DALLAS (CN) - Two masked gunmen fled in an early 2000s Ford Taurus after murdering an assistant district attorney east of Dallas on Thursday, in what colleagues believe was a work-related killing.
Mark Hasse, 57, an assistant district attorney for Kaufman County, was shot to death in a parking lot just before 9 a.m.
The county courthouse and area schools were put on lockdown for the rest of the day.
No arrests had been made by Thursday evening. Kaufman County officials offer $20,000 for information leading to the conviction of the shooters. Kaufman police are at (972) 932-3094. Anonymous tips may be submitted to Crime Stoppers at 1-877-847-7522.
Colleagues described Hasse as "squeaky clean" and "a spectacular prosecutor."
Dallas County District Attorney Craig Watkins said Thursday afternoon that an arrest had been made, but he retracted his statement after Kaufman County authorities denied it.
Hasse had been "heavily involved" in investigating the Aryan Brotherhood, the Dallas Morning News reported Thursday, attributing the information to "authorities with knowledge of the assistant DA's caseload."
Hours after Hasse was murdered, two members of the Aryan Brotherhood pleaded guilty to federal racketeering charges, in a Texas case that Kaufman County prosecutors helped investigate, the Department of Justice said in a statement
No officials have linked the killing to the guilty pleas.
(Ben Christian Dillon, of Houston, and James Marshall Meldrum, both 40, of Dallas, pleaded guilty to conspiring to participate in racketeering, the U.S. Attorney's Office in Houston said in a statement Thursday afternoon.
("According to court documents, Dillon, Meldrum and other ABT [Aryan Brotherhood of Texas] gang members and associates, agreed to commit multiple acts of murder, robbery, arson, kidnapping and narcotics trafficking on behalf of the ABT gang," the Houston U.S. attorney said in the statement.
("Dillon admitted to trafficking in methamphetamine, acting as an enforcer to collect drug debts owed to the ABT enterprise, committing acts of arson for the gang and attempting to kill a fellow ABT gang member who had been marked for death by senior ABT officials. Meldrum admitted to trafficking in methamphetamine and severely beating a subordinate gang member," according to the U.S. attorney.)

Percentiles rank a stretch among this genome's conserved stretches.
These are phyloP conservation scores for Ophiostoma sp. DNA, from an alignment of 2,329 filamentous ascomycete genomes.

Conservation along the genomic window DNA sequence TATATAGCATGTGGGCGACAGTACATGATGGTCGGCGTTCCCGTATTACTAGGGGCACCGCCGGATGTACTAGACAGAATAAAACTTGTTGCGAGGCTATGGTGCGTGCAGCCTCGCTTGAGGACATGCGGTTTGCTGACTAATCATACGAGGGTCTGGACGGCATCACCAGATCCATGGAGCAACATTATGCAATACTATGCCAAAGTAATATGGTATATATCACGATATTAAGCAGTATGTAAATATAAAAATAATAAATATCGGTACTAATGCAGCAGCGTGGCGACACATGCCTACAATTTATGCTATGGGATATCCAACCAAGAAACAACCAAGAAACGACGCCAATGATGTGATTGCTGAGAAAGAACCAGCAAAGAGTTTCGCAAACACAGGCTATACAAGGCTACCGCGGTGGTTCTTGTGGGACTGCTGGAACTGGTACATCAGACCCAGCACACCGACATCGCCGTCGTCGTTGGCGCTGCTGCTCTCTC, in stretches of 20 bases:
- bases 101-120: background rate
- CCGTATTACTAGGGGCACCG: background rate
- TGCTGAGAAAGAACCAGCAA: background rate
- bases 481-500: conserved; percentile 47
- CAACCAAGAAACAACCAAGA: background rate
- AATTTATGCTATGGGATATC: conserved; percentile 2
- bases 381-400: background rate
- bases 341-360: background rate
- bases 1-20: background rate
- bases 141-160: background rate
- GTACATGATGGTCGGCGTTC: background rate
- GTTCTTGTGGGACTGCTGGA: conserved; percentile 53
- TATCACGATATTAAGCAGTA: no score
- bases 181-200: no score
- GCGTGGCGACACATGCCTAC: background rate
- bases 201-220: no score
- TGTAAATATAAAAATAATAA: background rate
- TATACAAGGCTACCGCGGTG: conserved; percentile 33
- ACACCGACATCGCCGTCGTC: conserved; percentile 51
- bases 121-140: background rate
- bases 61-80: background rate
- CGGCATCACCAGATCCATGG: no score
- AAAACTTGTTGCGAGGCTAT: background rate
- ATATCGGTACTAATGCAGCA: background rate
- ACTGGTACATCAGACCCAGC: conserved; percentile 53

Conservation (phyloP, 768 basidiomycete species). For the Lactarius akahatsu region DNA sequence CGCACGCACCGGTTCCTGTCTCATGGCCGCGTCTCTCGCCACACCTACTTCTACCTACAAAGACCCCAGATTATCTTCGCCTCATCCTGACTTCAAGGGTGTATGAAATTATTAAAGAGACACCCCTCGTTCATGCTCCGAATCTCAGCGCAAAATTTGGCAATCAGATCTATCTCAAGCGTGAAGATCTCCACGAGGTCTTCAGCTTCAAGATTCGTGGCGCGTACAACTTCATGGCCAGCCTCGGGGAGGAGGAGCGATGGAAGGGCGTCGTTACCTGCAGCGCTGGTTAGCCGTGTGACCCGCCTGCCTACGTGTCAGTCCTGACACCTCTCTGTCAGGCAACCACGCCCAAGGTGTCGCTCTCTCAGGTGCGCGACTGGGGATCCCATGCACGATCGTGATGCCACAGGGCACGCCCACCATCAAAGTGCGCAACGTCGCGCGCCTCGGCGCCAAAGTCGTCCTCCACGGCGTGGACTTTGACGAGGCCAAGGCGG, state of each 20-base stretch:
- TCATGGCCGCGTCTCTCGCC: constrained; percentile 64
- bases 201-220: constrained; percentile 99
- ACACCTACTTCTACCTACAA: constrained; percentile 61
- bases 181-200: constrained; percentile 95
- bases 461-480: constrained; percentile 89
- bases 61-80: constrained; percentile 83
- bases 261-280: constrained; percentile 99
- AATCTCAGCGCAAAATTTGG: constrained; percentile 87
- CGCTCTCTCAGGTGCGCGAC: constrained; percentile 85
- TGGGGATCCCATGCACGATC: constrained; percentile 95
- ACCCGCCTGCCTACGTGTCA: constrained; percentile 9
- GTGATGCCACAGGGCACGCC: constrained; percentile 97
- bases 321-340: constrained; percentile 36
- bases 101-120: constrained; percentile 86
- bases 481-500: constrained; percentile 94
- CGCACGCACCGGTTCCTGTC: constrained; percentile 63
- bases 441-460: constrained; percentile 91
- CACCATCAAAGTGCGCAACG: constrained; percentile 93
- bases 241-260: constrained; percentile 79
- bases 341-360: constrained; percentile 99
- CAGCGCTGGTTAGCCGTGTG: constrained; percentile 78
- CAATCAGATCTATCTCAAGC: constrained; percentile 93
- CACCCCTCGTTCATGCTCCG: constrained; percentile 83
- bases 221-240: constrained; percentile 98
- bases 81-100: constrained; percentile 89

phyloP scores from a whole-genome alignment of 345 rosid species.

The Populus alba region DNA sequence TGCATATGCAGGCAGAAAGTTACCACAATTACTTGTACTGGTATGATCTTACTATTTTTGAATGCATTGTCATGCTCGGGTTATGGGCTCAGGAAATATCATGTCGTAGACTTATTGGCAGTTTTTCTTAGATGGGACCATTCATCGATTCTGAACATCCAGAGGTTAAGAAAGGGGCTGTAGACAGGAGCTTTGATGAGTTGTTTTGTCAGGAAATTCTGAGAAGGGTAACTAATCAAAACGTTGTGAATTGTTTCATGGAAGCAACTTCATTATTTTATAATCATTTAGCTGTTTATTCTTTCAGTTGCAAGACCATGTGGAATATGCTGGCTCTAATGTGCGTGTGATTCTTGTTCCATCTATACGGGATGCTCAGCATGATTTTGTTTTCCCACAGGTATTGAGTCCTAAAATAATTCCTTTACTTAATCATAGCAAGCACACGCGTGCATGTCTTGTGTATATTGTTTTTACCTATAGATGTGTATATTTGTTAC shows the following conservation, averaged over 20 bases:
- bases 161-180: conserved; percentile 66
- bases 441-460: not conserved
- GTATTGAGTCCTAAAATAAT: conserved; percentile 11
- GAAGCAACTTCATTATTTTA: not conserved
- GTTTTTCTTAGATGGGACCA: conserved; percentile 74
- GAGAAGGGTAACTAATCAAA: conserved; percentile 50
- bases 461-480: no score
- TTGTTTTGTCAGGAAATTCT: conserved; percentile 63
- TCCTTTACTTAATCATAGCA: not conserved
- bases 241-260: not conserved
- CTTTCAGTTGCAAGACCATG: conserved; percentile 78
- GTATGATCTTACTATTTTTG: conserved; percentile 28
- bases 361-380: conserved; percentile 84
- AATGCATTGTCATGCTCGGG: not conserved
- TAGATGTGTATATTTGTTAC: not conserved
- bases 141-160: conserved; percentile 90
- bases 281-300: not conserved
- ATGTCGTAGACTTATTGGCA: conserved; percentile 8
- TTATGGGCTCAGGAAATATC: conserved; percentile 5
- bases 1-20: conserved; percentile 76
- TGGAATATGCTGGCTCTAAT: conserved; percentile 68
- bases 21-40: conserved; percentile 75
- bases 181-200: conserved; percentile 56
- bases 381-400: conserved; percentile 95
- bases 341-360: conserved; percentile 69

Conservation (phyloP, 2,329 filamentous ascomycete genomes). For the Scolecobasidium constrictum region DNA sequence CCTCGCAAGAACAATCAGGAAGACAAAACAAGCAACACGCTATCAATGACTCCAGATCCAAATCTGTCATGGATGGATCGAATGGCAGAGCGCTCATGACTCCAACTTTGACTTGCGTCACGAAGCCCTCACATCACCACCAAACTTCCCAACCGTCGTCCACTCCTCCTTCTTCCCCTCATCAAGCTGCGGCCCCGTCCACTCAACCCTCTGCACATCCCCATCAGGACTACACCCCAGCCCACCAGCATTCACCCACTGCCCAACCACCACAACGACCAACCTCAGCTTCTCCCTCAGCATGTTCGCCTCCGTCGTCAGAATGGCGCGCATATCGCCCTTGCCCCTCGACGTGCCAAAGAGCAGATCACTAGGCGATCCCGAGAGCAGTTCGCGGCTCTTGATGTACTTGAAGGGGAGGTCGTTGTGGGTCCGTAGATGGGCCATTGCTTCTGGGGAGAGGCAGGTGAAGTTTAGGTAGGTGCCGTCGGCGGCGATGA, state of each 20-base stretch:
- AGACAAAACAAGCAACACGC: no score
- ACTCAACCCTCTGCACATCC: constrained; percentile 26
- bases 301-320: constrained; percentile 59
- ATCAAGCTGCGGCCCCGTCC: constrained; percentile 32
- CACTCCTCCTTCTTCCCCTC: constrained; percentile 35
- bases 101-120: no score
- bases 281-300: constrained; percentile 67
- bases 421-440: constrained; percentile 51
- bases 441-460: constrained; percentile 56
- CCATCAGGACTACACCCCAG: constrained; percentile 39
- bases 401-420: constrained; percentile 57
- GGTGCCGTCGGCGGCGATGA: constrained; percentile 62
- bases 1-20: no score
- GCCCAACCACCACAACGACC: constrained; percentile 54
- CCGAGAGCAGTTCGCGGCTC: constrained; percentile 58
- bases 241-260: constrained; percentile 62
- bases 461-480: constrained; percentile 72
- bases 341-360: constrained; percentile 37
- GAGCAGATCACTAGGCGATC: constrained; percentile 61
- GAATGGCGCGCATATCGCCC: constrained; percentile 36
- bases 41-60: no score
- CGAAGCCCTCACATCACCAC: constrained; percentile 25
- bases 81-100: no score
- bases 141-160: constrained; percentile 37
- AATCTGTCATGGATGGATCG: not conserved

Hasse, a former prosecutor for Dallas County, was well regarded by his colleagues.
"Mark was really a great guy. He was the consummate prosecutor. He was hard working, loved his job, and juries loved him for some reason," Dallas attorney Ted Steinke told WFAA-TV. "He wasn't very large in stature, but juries loved him and he exuded confidence."
Steinke had been Hasse's boss at the Dallas County District Attorney's office. Hasse was chief of the Dallas County DA's organized crime section from 1985 to 1988. He served as president of the Dallas chapter of Mothers Against Drunk Driving. He joined the Kaufman County District Attorney's Office in July 2010.
Kaufman County Judge Bruce Bell said the county District Attorney's office will be closed today, but other county offices will be open, including the courthouse.
McLelland spoke fondly of Hasse, who was unmarried, had no children and had just bought a house in Kaufman County.
"Mark was fully aware of the dangers. He accepted them readily," McLelland told the Morning News. "It was simply the nature of the beast to be working and dealing with bad, bad people on a regular basis.
"Kaufman County, the state of Texas and especially my office suffered a devastating loss. We lost a really good man. He was an excellent friend and a spectacular prosecutor."
McLelland had a message for the shooters: "I hope that the people that did this are watching. Because we're confident we're going to find you, pull you out of whatever hole you're in, bring you back and let the people of Kaufman County prosecute you to the full extent of the law."
Kaufman County, pop. 104,000, is immediately east of Dallas County and includes the suburbs of Forney and Seagoville. Its seat is Kaufman.
Hasse's murder came one day after a Phoenix-area attorney
was shot and critically wounded in an office park by an opponent in a mediation hearing.
Attorney Mark Hummels, of Osborn Maledon, was not expected to survive, his law firm said in a statement
. Hummels' client was killed.
The client, Steven D. Singer, 48, CEO of call center Fusion Contact Centers, and Hummels were shot by Arthur D. Harmon, 70. Harmon was found dead at a Mesa shopping center Thursday from a self-inflicted gunshot wound.